Source: Man killed 4 separately, burned them
DOYLESTOWN, Pa. -- A drug dealer has confessed to killing four young men separately after selling them marijuana and then burning their bodies at his family's farm, a person with firsthand knowledge of his confession said Thursday.
The person spoke to The Associated Press on the condition of anonymity because he wasn't authorized to discuss details of the case publicly.
The person said a co-conspirator was involved in the killings of three of the men, who had been reported missing.
The details were provided after one of Cosmo DiNardo's lawyers said Thursday that DiNardo had confessed to murdering the missing men, who included a Maryland college student.
DiNardo, 20, confessed to taking part in the four slayings and agreed to plead guilty to four first-degree murder counts, attorney Paul Lang said outside court, where DiNardo had met with investigators.
"I'm sorry," a shackled DiNardo said as he left the courthouse.
The person with firsthand knowledge of DiNardo's confession said the men were killed after DiNardo felt cheated or threatened during three drug transactions.
DiNardo sold quarter-pound quantities of marijuana for several thousand dollars and sold handguns to area residents, the person said.
"Every death was related to a purported drug transaction, and at the end of each one, there's a killing," the person said.
Authorities had charged DiNardo earlier this year with having a gun despite an involuntary mental-health commitment.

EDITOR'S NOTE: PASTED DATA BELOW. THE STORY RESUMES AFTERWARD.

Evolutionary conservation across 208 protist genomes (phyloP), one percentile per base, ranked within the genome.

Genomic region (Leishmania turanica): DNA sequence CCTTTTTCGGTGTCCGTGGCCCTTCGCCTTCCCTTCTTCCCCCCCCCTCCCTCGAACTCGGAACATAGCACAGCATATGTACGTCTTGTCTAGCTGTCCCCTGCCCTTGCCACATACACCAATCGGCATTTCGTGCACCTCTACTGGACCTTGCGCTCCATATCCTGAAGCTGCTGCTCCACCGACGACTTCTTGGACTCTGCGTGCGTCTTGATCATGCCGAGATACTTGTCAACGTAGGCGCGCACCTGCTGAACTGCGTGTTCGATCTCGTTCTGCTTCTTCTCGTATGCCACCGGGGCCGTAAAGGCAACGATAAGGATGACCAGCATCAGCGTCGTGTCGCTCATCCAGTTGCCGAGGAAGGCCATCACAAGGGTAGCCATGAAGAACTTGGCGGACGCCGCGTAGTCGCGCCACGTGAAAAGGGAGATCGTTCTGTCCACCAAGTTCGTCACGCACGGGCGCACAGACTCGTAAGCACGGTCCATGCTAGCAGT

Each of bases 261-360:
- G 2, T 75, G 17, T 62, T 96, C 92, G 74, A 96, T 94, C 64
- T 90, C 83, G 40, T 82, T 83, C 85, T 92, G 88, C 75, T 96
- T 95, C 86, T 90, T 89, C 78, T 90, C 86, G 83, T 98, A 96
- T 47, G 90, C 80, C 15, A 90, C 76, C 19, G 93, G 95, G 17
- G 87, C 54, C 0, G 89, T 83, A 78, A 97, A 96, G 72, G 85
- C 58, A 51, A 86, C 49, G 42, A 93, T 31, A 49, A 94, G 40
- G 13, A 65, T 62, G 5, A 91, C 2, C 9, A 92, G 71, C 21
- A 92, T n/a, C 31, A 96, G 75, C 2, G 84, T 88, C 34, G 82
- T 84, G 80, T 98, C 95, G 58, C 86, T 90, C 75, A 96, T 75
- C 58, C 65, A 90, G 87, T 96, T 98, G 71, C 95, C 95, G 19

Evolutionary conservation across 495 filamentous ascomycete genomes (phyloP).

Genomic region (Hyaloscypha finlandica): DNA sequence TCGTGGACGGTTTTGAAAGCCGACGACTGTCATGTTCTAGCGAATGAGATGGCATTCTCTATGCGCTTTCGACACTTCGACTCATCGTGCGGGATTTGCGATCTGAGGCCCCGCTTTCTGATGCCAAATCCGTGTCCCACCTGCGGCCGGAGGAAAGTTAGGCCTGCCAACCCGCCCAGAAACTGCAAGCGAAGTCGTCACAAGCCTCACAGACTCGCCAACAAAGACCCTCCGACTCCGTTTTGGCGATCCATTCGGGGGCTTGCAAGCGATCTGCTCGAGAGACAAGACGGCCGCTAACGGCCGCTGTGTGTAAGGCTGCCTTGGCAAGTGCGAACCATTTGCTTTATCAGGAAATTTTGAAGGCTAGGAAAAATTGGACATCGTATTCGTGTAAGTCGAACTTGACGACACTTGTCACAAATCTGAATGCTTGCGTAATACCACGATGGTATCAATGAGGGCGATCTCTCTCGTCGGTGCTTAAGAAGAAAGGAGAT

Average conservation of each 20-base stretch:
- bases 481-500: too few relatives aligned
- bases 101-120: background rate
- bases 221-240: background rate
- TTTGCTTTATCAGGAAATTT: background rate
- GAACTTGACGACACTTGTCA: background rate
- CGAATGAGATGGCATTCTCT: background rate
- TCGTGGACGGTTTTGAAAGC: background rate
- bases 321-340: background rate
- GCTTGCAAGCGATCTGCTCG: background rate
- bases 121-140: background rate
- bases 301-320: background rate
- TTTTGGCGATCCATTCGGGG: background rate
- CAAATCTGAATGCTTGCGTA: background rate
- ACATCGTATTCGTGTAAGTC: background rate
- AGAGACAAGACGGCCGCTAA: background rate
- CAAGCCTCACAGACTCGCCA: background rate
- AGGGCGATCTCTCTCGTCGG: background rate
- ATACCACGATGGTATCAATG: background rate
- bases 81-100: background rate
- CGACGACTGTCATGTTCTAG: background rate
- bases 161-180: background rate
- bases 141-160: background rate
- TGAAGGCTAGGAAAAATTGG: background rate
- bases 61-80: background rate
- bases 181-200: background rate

In seeking $5 million bail on a stolen-car charge this week, prosecutors said he had been diagnosed with schizophrenia.
He also suffered a head injury in an ATV accident about a year ago.
DiNardo's parents declined to comment after leaving a government building where he spent several hours with Bucks County District Attorney Matthew Weintraub and other investigators.
In exchange for the cooperation, Lang said, prosecutors were taking the death penalty off the table.
There was no immediate comment from prosecutors, but they retweeted news reports of DiNardo's confession.
The mystery of the four men's disappearances transfixed the Philadelphia area over the past week, taking a grisly turn when human remains were discovered in a 12 1/2-foot-deep grave on a farm.
The four men, all residents of Bucks County, disappeared last week. At least three knew each other.
The remains of only one, 19-year-old Dean Finocchiaro, have been identified, though authorities said other remains were found in the hole as well.
The other missing men are Mark Sturgis, 22, and Thomas Meo, 21, who worked together in construction, and Jimi Taro Patrick, 19, a student at Loyola University in Baltimore.